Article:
My name is Edwina and I am an Australian born-Chinese Cambodian who grew up in South-Western Sydney. I completed my HSC at Canley Vale High School and was luckily enough to receive an offer at UTS Bachelor of Nursing, being my #1 preference for many years throughout high school.
My present identity has been shaped from my family and their history as both my parents were born and raised in the country sides of Cambodia, living completely different lives in comparison to myself. As both of them migrated to Australia due to war, they both had to sacrifice their education and dream careers. Their stories certainly inspired me to make them proud and be the first person ever in my family to attend university.
Although 12-year-old me originally wanted to become a singer or actress, I eventually grew up to have a passion in health and science through school – loving anything in relation to the human body and the way it works. Alongside this, since I was young I’ve had this empathetic, caring nature towards people, in ensuring that they are happy, safe and healthy. I’ve always tended to place people first because I want to help make their lives worthwhile. I also wanted to pursue a career that was challenging, exciting yet rewarding with endless opportunities. Nursing was the perfect option.
I chose to study nursing at UTS because it's ranked no.1 in Australia and it has an amazing nursing reputation. After attending the Health U@Uni summer school program in Year 11, I immediately fell in love with the world-class clinical simulation labs as well as the university campus. The labs depict a real-life hospital setting with high technology equipment and it looks very new and engaging to work in. I love the number of hours of clinical placement offered each year, as well as the option to choose a specialty area you might like to work in in third year – for example, critical care, perioperative nursing, paediatric nursing, or mental health.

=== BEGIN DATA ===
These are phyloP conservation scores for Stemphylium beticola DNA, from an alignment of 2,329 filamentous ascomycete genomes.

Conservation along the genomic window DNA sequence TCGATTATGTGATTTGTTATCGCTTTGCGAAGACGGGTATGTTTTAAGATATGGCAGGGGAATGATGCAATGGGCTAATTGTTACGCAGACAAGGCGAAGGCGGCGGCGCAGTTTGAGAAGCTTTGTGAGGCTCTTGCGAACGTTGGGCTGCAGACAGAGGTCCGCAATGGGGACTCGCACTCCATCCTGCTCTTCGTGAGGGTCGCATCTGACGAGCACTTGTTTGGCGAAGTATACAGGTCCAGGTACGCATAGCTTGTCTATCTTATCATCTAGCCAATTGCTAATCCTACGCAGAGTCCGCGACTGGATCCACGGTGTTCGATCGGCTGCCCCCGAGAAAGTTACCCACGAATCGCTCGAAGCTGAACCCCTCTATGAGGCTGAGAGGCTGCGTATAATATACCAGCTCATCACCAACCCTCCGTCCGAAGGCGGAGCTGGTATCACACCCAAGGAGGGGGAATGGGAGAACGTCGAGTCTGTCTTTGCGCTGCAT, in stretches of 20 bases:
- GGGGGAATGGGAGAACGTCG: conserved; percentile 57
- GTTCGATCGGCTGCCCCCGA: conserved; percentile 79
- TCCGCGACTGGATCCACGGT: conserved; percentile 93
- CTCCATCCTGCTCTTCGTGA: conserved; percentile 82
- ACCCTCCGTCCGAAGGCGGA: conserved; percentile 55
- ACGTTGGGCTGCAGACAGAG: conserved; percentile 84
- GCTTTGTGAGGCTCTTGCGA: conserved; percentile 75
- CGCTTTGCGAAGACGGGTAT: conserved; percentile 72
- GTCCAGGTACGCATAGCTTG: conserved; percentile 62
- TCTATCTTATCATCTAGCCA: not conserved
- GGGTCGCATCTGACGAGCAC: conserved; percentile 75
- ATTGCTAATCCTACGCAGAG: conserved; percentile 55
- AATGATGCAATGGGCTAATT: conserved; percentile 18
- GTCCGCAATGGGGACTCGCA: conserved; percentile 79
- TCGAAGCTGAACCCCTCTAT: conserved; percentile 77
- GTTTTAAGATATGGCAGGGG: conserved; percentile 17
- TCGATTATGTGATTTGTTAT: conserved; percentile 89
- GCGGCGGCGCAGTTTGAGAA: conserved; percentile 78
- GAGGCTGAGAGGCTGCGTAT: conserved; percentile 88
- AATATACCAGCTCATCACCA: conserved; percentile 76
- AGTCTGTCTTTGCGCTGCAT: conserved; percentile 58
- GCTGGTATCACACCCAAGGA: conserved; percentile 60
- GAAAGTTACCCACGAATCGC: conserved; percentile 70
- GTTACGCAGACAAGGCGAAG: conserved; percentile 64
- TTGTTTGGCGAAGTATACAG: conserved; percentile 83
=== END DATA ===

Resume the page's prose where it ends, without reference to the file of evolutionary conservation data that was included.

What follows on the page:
Other than that, I also love the social aspect of UTS; I love how multicultural the people are, the number of clubs and societies to get involved in, the short distance from Central station and the food places all around!
Nursing has taught me how to believe in myself and grow as a person. It has definitely made me step out of my comfort zone and do things I never thought I would be able to do. Although the workload in nursing is quite intense, I enjoy studying something I love. It really makes it easier to be resilient and persevere through those difficult times, which becomes really exciting because I take every lab class or tutorial as a step closer to my career. I really love the clinical placements because it's then I feel like an actual nurse, and it is the time where I can really help patients and their families in need by putting a smile to their faces.
"It is so humbling that even the small acts of kindness that student nurses give to people can make a huge impact . Seeing patients recover is ultimately the most rewarding thing ever, and that makes me feel like the happiest person in the world because I was a part of it."
I’ve realised that nursing is so much more than hands-on clinical things. There’s a lot of theory that comes with it, so when someone’s sick I know I have a strong foundation of nursing skills to apply. For example, when someone has the flu I’ll know what protective equipment to use and how to use it.
My advice for future students is to cherish every moment of nursing. Nursing school is going to be a huge rollercoaster with moments where you may feel like giving up, and moments where you absolutely love it. Take it one step at a time and don’t be so hard on yourself. Find time to have a social life, and also to pursue other interests. Do not leave assessments till last minute – prioritise! And definitely step out of your comfort zone to learn new skills during clinical placements.